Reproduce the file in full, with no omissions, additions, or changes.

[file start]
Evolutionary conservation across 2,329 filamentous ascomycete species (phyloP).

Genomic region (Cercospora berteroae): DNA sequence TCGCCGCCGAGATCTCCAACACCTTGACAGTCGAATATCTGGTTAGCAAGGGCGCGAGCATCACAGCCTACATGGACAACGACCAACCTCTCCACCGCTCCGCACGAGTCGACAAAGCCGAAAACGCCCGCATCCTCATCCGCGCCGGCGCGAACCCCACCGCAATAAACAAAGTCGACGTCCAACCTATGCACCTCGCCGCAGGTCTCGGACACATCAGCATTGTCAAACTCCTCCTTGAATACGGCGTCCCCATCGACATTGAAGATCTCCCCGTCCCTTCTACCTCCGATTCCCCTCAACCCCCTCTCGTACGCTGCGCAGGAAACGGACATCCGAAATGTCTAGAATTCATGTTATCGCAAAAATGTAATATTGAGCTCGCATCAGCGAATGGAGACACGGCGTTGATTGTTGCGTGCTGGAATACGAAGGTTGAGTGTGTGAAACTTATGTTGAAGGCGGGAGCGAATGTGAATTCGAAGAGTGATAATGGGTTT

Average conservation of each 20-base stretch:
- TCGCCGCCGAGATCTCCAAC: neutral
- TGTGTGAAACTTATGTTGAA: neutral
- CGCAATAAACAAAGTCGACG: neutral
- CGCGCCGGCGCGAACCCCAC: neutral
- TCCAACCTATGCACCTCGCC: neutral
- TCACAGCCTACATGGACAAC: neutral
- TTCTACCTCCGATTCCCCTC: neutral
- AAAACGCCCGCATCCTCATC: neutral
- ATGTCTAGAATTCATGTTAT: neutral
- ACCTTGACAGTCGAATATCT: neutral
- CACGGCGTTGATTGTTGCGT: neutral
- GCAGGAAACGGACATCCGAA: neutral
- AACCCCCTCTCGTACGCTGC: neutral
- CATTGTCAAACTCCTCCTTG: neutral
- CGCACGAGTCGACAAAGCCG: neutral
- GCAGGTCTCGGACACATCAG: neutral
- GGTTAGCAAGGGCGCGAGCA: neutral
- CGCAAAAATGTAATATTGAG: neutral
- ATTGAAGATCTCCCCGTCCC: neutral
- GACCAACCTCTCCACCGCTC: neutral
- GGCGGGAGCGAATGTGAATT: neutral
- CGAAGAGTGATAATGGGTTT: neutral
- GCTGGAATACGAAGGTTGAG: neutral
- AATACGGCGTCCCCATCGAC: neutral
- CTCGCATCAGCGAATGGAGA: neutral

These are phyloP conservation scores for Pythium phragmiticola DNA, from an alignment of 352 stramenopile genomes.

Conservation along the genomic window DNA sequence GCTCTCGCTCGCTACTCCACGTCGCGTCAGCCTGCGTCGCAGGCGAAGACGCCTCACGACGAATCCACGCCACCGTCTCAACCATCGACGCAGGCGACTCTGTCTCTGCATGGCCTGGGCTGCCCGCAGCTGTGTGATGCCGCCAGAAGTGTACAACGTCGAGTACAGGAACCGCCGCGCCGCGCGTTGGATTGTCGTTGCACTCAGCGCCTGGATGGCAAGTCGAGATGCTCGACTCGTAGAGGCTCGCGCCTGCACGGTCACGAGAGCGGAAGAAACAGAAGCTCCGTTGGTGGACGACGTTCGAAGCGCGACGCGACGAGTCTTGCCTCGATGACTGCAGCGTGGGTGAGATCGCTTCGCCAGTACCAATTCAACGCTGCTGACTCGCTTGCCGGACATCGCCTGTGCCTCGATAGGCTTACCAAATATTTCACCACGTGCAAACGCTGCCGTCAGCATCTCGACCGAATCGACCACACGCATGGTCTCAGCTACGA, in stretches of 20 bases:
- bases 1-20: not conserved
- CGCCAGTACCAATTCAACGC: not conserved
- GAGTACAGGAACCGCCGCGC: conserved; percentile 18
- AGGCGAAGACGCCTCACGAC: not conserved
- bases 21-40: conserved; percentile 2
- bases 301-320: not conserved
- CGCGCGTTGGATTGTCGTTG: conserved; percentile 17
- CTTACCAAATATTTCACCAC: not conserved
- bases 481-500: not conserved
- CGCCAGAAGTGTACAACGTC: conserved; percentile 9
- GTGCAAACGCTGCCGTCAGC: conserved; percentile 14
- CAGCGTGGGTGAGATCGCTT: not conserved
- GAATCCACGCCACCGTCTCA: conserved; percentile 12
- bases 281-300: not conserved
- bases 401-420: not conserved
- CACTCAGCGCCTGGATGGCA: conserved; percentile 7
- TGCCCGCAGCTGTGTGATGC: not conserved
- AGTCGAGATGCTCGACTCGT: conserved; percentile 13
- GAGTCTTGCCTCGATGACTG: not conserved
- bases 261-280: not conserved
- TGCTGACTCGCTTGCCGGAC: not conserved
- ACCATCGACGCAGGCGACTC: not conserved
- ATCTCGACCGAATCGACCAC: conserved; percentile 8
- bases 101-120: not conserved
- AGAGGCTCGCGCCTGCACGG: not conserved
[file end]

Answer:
Evolutionary conservation across 2,329 filamentous ascomycete species (phyloP).

Genomic region (Cercospora berteroae): DNA sequence TCGCCGCCGAGATCTCCAACACCTTGACAGTCGAATATCTGGTTAGCAAGGGCGCGAGCATCACAGCCTACATGGACAACGACCAACCTCTCCACCGCTCCGCACGAGTCGACAAAGCCGAAAACGCCCGCATCCTCATCCGCGCCGGCGCGAACCCCACCGCAATAAACAAAGTCGACGTCCAACCTATGCACCTCGCCGCAGGTCTCGGACACATCAGCATTGTCAAACTCCTCCTTGAATACGGCGTCCCCATCGACATTGAAGATCTCCCCGTCCCTTCTACCTCCGATTCCCCTCAACCCCCTCTCGTACGCTGCGCAGGAAACGGACATCCGAAATGTCTAGAATTCATGTTATCGCAAAAATGTAATATTGAGCTCGCATCAGCGAATGGAGACACGGCGTTGATTGTTGCGTGCTGGAATACGAAGGTTGAGTGTGTGAAACTTATGTTGAAGGCGGGAGCGAATGTGAATTCGAAGAGTGATAATGGGTTT

Average conservation of each 20-base stretch:
- TCGCCGCCGAGATCTCCAAC: neutral
- TGTGTGAAACTTATGTTGAA: neutral
- CGCAATAAACAAAGTCGACG: neutral
- CGCGCCGGCGCGAACCCCAC: neutral
- TCCAACCTATGCACCTCGCC: neutral
- TCACAGCCTACATGGACAAC: neutral
- TTCTACCTCCGATTCCCCTC: neutral
- AAAACGCCCGCATCCTCATC: neutral
- ATGTCTAGAATTCATGTTAT: neutral
- ACCTTGACAGTCGAATATCT: neutral
- CACGGCGTTGATTGTTGCGT: neutral
- GCAGGAAACGGACATCCGAA: neutral
- AACCCCCTCTCGTACGCTGC: neutral
- CATTGTCAAACTCCTCCTTG: neutral
- CGCACGAGTCGACAAAGCCG: neutral
- GCAGGTCTCGGACACATCAG: neutral
- GGTTAGCAAGGGCGCGAGCA: neutral
- CGCAAAAATGTAATATTGAG: neutral
- ATTGAAGATCTCCCCGTCCC: neutral
- GACCAACCTCTCCACCGCTC: neutral
- GGCGGGAGCGAATGTGAATT: neutral
- CGAAGAGTGATAATGGGTTT: neutral
- GCTGGAATACGAAGGTTGAG: neutral
- AATACGGCGTCCCCATCGAC: neutral
- CTCGCATCAGCGAATGGAGA: neutral

These are phyloP conservation scores for Pythium phragmiticola DNA, from an alignment of 352 stramenopile genomes.

Conservation along the genomic window DNA sequence GCTCTCGCTCGCTACTCCACGTCGCGTCAGCCTGCGTCGCAGGCGAAGACGCCTCACGACGAATCCACGCCACCGTCTCAACCATCGACGCAGGCGACTCTGTCTCTGCATGGCCTGGGCTGCCCGCAGCTGTGTGATGCCGCCAGAAGTGTACAACGTCGAGTACAGGAACCGCCGCGCCGCGCGTTGGATTGTCGTTGCACTCAGCGCCTGGATGGCAAGTCGAGATGCTCGACTCGTAGAGGCTCGCGCCTGCACGGTCACGAGAGCGGAAGAAACAGAAGCTCCGTTGGTGGACGACGTTCGAAGCGCGACGCGACGAGTCTTGCCTCGATGACTGCAGCGTGGGTGAGATCGCTTCGCCAGTACCAATTCAACGCTGCTGACTCGCTTGCCGGACATCGCCTGTGCCTCGATAGGCTTACCAAATATTTCACCACGTGCAAACGCTGCCGTCAGCATCTCGACCGAATCGACCACACGCATGGTCTCAGCTACGA, in stretches of 20 bases:
- bases 1-20: not conserved
- CGCCAGTACCAATTCAACGC: not conserved
- GAGTACAGGAACCGCCGCGC: conserved; percentile 18
- AGGCGAAGACGCCTCACGAC: not conserved
- bases 21-40: conserved; percentile 2
- bases 301-320: not conserved
- CGCGCGTTGGATTGTCGTTG: conserved; percentile 17
- CTTACCAAATATTTCACCAC: not conserved
- bases 481-500: not conserved
- CGCCAGAAGTGTACAACGTC: conserved; percentile 9
- GTGCAAACGCTGCCGTCAGC: conserved; percentile 14
- CAGCGTGGGTGAGATCGCTT: not conserved
- GAATCCACGCCACCGTCTCA: conserved; percentile 12
- bases 281-300: not conserved
- bases 401-420: not conserved
- CACTCAGCGCCTGGATGGCA: conserved; percentile 7
- TGCCCGCAGCTGTGTGATGC: not conserved
- AGTCGAGATGCTCGACTCGT: conserved; percentile 13
- GAGTCTTGCCTCGATGACTG: not conserved
- bases 261-280: not conserved
- TGCTGACTCGCTTGCCGGAC: not conserved
- ACCATCGACGCAGGCGACTC: not conserved
- ATCTCGACCGAATCGACCAC: conserved; percentile 8
- bases 101-120: not conserved
- AGAGGCTCGCGCCTGCACGG: not conserved